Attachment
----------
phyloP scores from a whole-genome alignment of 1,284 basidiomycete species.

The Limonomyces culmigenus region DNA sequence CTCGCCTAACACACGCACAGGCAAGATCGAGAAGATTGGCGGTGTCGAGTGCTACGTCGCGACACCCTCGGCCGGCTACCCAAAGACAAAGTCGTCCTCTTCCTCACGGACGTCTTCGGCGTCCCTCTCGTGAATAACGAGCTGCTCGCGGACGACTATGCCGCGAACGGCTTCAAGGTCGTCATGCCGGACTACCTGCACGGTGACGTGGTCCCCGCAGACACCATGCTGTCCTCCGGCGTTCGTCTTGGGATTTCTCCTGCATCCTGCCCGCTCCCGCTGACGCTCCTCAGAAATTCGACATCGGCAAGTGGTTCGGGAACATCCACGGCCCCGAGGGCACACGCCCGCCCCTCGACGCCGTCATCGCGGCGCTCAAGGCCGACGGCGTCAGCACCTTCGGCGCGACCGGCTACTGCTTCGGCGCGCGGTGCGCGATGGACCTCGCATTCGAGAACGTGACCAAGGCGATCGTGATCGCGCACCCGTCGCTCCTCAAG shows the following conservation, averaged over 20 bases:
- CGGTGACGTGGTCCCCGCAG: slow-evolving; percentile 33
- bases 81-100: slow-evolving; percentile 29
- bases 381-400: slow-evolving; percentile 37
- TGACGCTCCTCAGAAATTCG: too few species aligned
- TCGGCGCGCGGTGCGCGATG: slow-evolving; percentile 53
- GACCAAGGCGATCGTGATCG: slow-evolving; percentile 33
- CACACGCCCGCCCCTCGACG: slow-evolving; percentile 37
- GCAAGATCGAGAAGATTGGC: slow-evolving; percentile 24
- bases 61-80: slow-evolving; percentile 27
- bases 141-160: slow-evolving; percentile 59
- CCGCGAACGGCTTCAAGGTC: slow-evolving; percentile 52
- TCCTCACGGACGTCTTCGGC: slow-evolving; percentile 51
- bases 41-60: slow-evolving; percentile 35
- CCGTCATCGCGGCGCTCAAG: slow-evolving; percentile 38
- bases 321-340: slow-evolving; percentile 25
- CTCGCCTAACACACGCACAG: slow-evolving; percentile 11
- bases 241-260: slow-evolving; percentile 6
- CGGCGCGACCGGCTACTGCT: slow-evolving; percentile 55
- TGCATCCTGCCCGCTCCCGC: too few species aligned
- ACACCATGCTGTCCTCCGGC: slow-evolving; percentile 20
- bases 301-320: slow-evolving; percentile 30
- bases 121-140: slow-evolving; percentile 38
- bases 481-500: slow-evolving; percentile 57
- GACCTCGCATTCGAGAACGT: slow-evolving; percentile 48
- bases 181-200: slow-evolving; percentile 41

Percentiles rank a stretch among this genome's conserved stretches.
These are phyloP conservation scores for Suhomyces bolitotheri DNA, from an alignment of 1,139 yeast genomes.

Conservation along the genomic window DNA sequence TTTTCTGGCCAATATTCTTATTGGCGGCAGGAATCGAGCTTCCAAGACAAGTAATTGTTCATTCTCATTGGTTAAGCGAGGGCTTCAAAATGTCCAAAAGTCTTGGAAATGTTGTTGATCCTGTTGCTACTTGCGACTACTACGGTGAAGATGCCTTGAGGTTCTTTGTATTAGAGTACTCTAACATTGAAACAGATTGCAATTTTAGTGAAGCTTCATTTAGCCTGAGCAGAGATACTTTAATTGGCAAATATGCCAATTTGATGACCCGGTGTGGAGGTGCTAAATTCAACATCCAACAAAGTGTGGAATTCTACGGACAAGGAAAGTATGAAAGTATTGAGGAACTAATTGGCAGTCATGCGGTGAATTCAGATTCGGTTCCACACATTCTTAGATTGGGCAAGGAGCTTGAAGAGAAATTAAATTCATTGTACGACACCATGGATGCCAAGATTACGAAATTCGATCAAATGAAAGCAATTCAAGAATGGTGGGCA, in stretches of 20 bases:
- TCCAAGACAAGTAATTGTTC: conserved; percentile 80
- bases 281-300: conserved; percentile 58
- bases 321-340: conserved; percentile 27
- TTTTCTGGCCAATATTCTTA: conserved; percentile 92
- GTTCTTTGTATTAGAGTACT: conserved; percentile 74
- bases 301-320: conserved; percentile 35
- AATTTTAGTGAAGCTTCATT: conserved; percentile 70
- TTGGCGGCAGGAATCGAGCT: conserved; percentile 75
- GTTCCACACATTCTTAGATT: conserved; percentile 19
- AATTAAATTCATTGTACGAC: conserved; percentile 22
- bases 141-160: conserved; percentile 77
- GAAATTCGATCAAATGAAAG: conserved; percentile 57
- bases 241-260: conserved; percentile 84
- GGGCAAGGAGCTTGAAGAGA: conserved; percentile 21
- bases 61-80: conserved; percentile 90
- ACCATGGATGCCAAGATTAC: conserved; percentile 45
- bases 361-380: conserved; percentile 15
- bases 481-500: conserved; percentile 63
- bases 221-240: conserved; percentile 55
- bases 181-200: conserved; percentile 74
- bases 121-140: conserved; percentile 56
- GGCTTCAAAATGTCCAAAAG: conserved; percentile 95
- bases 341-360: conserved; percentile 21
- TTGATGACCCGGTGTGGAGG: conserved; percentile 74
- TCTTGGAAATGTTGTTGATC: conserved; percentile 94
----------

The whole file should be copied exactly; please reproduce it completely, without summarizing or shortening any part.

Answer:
phyloP scores from a whole-genome alignment of 1,284 basidiomycete species.

The Limonomyces culmigenus region DNA sequence CTCGCCTAACACACGCACAGGCAAGATCGAGAAGATTGGCGGTGTCGAGTGCTACGTCGCGACACCCTCGGCCGGCTACCCAAAGACAAAGTCGTCCTCTTCCTCACGGACGTCTTCGGCGTCCCTCTCGTGAATAACGAGCTGCTCGCGGACGACTATGCCGCGAACGGCTTCAAGGTCGTCATGCCGGACTACCTGCACGGTGACGTGGTCCCCGCAGACACCATGCTGTCCTCCGGCGTTCGTCTTGGGATTTCTCCTGCATCCTGCCCGCTCCCGCTGACGCTCCTCAGAAATTCGACATCGGCAAGTGGTTCGGGAACATCCACGGCCCCGAGGGCACACGCCCGCCCCTCGACGCCGTCATCGCGGCGCTCAAGGCCGACGGCGTCAGCACCTTCGGCGCGACCGGCTACTGCTTCGGCGCGCGGTGCGCGATGGACCTCGCATTCGAGAACGTGACCAAGGCGATCGTGATCGCGCACCCGTCGCTCCTCAAG shows the following conservation, averaged over 20 bases:
- CGGTGACGTGGTCCCCGCAG: slow-evolving; percentile 33
- bases 81-100: slow-evolving; percentile 29
- bases 381-400: slow-evolving; percentile 37
- TGACGCTCCTCAGAAATTCG: too few species aligned
- TCGGCGCGCGGTGCGCGATG: slow-evolving; percentile 53
- GACCAAGGCGATCGTGATCG: slow-evolving; percentile 33
- CACACGCCCGCCCCTCGACG: slow-evolving; percentile 37
- GCAAGATCGAGAAGATTGGC: slow-evolving; percentile 24
- bases 61-80: slow-evolving; percentile 27
- bases 141-160: slow-evolving; percentile 59
- CCGCGAACGGCTTCAAGGTC: slow-evolving; percentile 52
- TCCTCACGGACGTCTTCGGC: slow-evolving; percentile 51
- bases 41-60: slow-evolving; percentile 35
- CCGTCATCGCGGCGCTCAAG: slow-evolving; percentile 38
- bases 321-340: slow-evolving; percentile 25
- CTCGCCTAACACACGCACAG: slow-evolving; percentile 11
- bases 241-260: slow-evolving; percentile 6
- CGGCGCGACCGGCTACTGCT: slow-evolving; percentile 55
- TGCATCCTGCCCGCTCCCGC: too few species aligned
- ACACCATGCTGTCCTCCGGC: slow-evolving; percentile 20
- bases 301-320: slow-evolving; percentile 30
- bases 121-140: slow-evolving; percentile 38
- bases 481-500: slow-evolving; percentile 57
- GACCTCGCATTCGAGAACGT: slow-evolving; percentile 48
- bases 181-200: slow-evolving; percentile 41

Percentiles rank a stretch among this genome's conserved stretches.
These are phyloP conservation scores for Suhomyces bolitotheri DNA, from an alignment of 1,139 yeast genomes.

Conservation along the genomic window DNA sequence TTTTCTGGCCAATATTCTTATTGGCGGCAGGAATCGAGCTTCCAAGACAAGTAATTGTTCATTCTCATTGGTTAAGCGAGGGCTTCAAAATGTCCAAAAGTCTTGGAAATGTTGTTGATCCTGTTGCTACTTGCGACTACTACGGTGAAGATGCCTTGAGGTTCTTTGTATTAGAGTACTCTAACATTGAAACAGATTGCAATTTTAGTGAAGCTTCATTTAGCCTGAGCAGAGATACTTTAATTGGCAAATATGCCAATTTGATGACCCGGTGTGGAGGTGCTAAATTCAACATCCAACAAAGTGTGGAATTCTACGGACAAGGAAAGTATGAAAGTATTGAGGAACTAATTGGCAGTCATGCGGTGAATTCAGATTCGGTTCCACACATTCTTAGATTGGGCAAGGAGCTTGAAGAGAAATTAAATTCATTGTACGACACCATGGATGCCAAGATTACGAAATTCGATCAAATGAAAGCAATTCAAGAATGGTGGGCA, in stretches of 20 bases:
- TCCAAGACAAGTAATTGTTC: conserved; percentile 80
- bases 281-300: conserved; percentile 58
- bases 321-340: conserved; percentile 27
- TTTTCTGGCCAATATTCTTA: conserved; percentile 92
- GTTCTTTGTATTAGAGTACT: conserved; percentile 74
- bases 301-320: conserved; percentile 35
- AATTTTAGTGAAGCTTCATT: conserved; percentile 70
- TTGGCGGCAGGAATCGAGCT: conserved; percentile 75
- GTTCCACACATTCTTAGATT: conserved; percentile 19
- AATTAAATTCATTGTACGAC: conserved; percentile 22
- bases 141-160: conserved; percentile 77
- GAAATTCGATCAAATGAAAG: conserved; percentile 57
- bases 241-260: conserved; percentile 84
- GGGCAAGGAGCTTGAAGAGA: conserved; percentile 21
- bases 61-80: conserved; percentile 90
- ACCATGGATGCCAAGATTAC: conserved; percentile 45
- bases 361-380: conserved; percentile 15
- bases 481-500: conserved; percentile 63
- bases 221-240: conserved; percentile 55
- bases 181-200: conserved; percentile 74
- bases 121-140: conserved; percentile 56
- GGCTTCAAAATGTCCAAAAG: conserved; percentile 95
- bases 341-360: conserved; percentile 21
- TTGATGACCCGGTGTGGAGG: conserved; percentile 74
- TCTTGGAAATGTTGTTGATC: conserved; percentile 94